Symbolism of Magi Gifts and Mulled Cider

 

mulled_cider 2.jpg

This morning talking to Matt Swaim on the Sonrise Morning Show, Sacred Heart Radio, was a fun and informative segment. We chatted about the gifts of the 3 Magi and to honor the shepherds, who couldn’t afford gifts for Baby Jesus, I’m sharing a recipe for mulled cider.
Gold, Frankincense and Myrrh: 
Matthew 2:11.  Gold, frankincense and myrrh were among the gifts to Jesus by the Biblical Magi “from out of the East.” And the passage says that they came to His “HOUSE”, which leads us to believe that they came after the birth and when Mary and Joseph were settled in Bethlehem.  So who were the magi? Where did they come from?
They were called wise men, and developed distinct characteristics in medieval times. They are often depicted as representing 3 races, 3 ages of adult men and 3 different areas. There are lots of different accounts as to who’s who, but I take my description from St. Bede, an 8th century saint,who described the kings this way:  
The first was called Melchior, and according to tradition, he was king of Persia, around 60 years old.  He was an old man, with white hair and long beard; He offered gold to the Lord . He looks very middle eastern to me. 
The second, Gaspar/Caspar by name, fairly young, middle age, around 40,  beardless, of ruddy hue, offered to Jesus his gift of incense. In my nativity set he looks like he comes from India. 
The third, of black complexion, with heavy beard, was the youngest, about 20, and was called Balthazar; He is depicted as coming from Africa. The myrrh he brought was obtained around Yemen.
What was the symbolism of gold?  I understand there is an edible type gold, as well.
Gold symbolized royalty so was a perfect gift for the future king. Some legends say that Jesus and Mary used the gold as payment to escape Herod on their flight to Egypt. 
In antiquity, gold and silver were used to prepare medicines and both were considered a digestive. They are still considered medicinal in Chinese and Indian medicine and in certain homeopathic applications.
Edible gold is safe to eat but doesn’t have much flavor. 
Metallic gold is biologically inert; that’s why dentists can use it for fillings, caps, and crowns. 
Frankincense and divinity
Frankincense symbolized divinity (represents life and was used to anoint newborns).
Where does Frankincense come from?
It’s a resin that is scraped from the bark of the Boswellia tree, which isn’t the most beautiful specimen – sort of scraggly, but strong.  These hardened resins are called tears.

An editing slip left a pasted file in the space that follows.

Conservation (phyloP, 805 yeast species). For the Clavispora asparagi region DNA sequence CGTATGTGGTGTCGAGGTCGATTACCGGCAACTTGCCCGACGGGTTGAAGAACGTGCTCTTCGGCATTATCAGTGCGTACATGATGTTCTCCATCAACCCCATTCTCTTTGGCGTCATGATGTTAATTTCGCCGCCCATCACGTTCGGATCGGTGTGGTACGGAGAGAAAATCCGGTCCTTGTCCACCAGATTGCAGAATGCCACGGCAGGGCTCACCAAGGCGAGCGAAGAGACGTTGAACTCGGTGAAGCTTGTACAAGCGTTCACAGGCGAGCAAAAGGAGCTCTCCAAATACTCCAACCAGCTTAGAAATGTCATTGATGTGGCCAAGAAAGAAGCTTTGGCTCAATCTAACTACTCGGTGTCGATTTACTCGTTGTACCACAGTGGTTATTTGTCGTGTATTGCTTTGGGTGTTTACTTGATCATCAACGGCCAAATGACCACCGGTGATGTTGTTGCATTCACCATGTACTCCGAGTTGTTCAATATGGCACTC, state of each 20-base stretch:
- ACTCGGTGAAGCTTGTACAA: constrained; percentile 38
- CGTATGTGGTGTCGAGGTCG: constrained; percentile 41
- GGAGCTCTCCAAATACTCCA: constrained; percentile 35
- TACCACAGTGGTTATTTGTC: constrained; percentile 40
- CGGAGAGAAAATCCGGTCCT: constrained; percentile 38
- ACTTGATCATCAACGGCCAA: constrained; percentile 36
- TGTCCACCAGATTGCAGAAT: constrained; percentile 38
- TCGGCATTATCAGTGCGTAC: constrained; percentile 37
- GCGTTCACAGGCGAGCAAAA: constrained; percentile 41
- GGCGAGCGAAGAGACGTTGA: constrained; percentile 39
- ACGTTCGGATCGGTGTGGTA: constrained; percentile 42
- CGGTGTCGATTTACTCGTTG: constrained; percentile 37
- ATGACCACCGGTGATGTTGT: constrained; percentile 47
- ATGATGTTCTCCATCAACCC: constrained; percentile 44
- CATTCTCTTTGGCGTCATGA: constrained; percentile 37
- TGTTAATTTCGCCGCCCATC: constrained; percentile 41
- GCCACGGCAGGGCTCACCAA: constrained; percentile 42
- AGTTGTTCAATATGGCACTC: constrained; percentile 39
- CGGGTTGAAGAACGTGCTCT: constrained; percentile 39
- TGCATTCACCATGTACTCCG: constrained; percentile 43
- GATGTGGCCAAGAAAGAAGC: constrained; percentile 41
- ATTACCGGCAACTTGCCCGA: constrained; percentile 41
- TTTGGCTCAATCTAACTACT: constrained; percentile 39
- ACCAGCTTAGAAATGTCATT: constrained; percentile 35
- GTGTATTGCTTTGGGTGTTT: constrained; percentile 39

Didn’t the Egyptians grind the charred resin to make a eyeliner?
Yes, they did. The Egyptians ground the charred resin into a powder called kohl. Kohl was used to make the distinctive black eyeliner seen on so many figures in Egyptian art. 
Frankincense is considered to be healing. There’s even boswelia capsules to take for upper respiratory health. 
Now Myrrh is not so well known as the other two.  Myrrh symbolized Jesus’ future death, as it was an ingredient used in embalming at the time to keep away the smell. 

It is a resin that comes from the sap of a type of Balsam tree.It was very valuable and was used as an incense burned during funerals. Myrrh is used in perfumes, salves, some natural toothpastes, etc. 

We know shepherds were on the scene, too and were told about Jesus’ birth by angels. 

They didn’t bring gifts, but represented how Jesus came for everybody, not just the rich. They also symbolize the fact that Jesus himself became a shepherd and we are His flock. 

MULLED CIDER
A simple drink honoring the shepherds, who, unlike the kings, could not afford gifts.  Perfect for a holiday gathering!
Mulling spices for cider
Sometimes I’ll just boil the spices in a bit of water on the stove as a potpourri. Fragrant, and cloves have healing qualities.
Ingredients
4 cinnamon sticks, about 3” long, broken up
3 whole cloves
2 whole allspice
Instructions
Mix everything together and store in pantry.
Mulled cider
Ingredients
2 quarts apple cider
1 recipe mulling spices
1 sliced orange or apple
Cinnamon sticks for garnish (optional)
Instructions
Bring cider to a boil with spices, lower to a simmer and add fruit. Strain out spices before serving, with a slice of fruit and cinnamon stick.
Gilding the lily: Add a bit of rum to make hot buttered rum cider!

Leave a Reply

Fill in your details below or click an icon to log in:

WordPress.com Logo

You are commenting using your WordPress.com account. Log Out /  Change )

Google photo

You are commenting using your Google account. Log Out /  Change )

Twitter picture

You are commenting using your Twitter account. Log Out /  Change )

Facebook photo

You are commenting using your Facebook account. Log Out /  Change )

Connecting to %s

This site uses Akismet to reduce spam. Learn how your comment data is processed.